To obtain heads, which are drif d and preserved, just as the Indians dry; and preserve scalps, is the height of Dyak ambition. To secure these trophies, there are no dangers which a Dyak will not risk, albeit 'on I ordinary occasions sufficiently cautious of that skin of: his. The tribes are always at feud. with; one another, this mania for " heads " being a continual cause for quarrel. To usq the language of Mr Boyle, speaking of the great tribes of Sambas and Sakkarrang, 'Every year a cloud of murdering pirates issued from these rivers and swept the adjacent coasts. No man was safe by reason of. -his poverty and insignificance, for human heads were the booty sought by these rovers and not wealth alone. Villages were attacked m the dead of night, and every adult borne off; the women and grown. girte were frequently .slaughtered with the men, and children alone were preserved to be the slaves of the conquerors.- Never was warfare so terrible as this. Head-hunting, a 1 fashion of comparatively modern growth,
beoame * mania, which spread like * horrible disease over the whole land. No longer wore the trophies regarded as proofs , or individual valor ; they became the indiscriminate property of the clan, and wove valued for their number alone: Murder Jurked m the jungle and on the river ; and the nged of tho people were no longer safe among their own kindred, at:d corpses were secretly disinterred to ,■ iucrea-c the grisly store. SupcrKtition soon added its ready impulse to the general movement.. The aged warrior. could nnc rest m his grave till his relutions had* taken a head.' in'tus name ; . the maiden disdained * tho weak-hearted suitor whose hand wan not yet stained with some cowardly murder. .Bitterly did the Pahcgrann of KuchfiYg' regret .the folly which had disseminated this frenzy. , They themselves had fostered th,e blood- - thirsty superstition m: 'furtherance of political ends, but it had grown beyond their control, and the country was on* ,iod field of battle.and murder. ''Pretext* . for war were neither sought nor expected ; the possession of a human head, no matter , how. obtained, was • the sole happiness coveted throughoutfthe land.' —From " The Peoples of the )V>wld."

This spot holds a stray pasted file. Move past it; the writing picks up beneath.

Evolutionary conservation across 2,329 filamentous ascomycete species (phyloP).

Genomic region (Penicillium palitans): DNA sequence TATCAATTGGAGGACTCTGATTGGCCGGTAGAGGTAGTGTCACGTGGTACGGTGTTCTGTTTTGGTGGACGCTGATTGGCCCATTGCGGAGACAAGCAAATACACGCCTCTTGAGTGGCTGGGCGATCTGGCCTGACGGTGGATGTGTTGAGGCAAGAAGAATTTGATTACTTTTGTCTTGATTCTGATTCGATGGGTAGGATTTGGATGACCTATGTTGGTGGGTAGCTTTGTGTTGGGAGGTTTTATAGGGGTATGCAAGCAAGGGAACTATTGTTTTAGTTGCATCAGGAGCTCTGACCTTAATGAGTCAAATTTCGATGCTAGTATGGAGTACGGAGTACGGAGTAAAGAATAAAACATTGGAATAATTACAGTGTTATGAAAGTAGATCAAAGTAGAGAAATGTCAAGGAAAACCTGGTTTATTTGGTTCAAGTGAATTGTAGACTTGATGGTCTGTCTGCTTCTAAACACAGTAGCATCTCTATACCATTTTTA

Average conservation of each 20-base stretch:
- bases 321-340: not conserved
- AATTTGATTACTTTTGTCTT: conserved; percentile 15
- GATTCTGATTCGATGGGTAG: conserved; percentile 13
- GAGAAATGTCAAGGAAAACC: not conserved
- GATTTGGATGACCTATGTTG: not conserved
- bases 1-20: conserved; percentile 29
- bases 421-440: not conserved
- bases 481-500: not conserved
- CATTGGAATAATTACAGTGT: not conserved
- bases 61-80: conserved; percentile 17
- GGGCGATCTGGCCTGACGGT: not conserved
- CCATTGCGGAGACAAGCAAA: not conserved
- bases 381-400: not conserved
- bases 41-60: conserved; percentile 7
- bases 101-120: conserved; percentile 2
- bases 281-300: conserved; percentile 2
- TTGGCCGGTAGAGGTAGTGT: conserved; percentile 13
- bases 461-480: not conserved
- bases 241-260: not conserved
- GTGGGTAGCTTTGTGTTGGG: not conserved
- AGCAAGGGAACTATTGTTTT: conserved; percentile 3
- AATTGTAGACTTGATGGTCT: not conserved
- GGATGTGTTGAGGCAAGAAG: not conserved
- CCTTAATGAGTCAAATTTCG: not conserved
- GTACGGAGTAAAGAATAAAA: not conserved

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Malay Head-Hunters., Ashburton Guardian, Volume VII, Issue 2563, 6 November 1890
Malay Head-Hunters. Ashburton Guardian, Volume VII, Issue 2563, 6 November 1890
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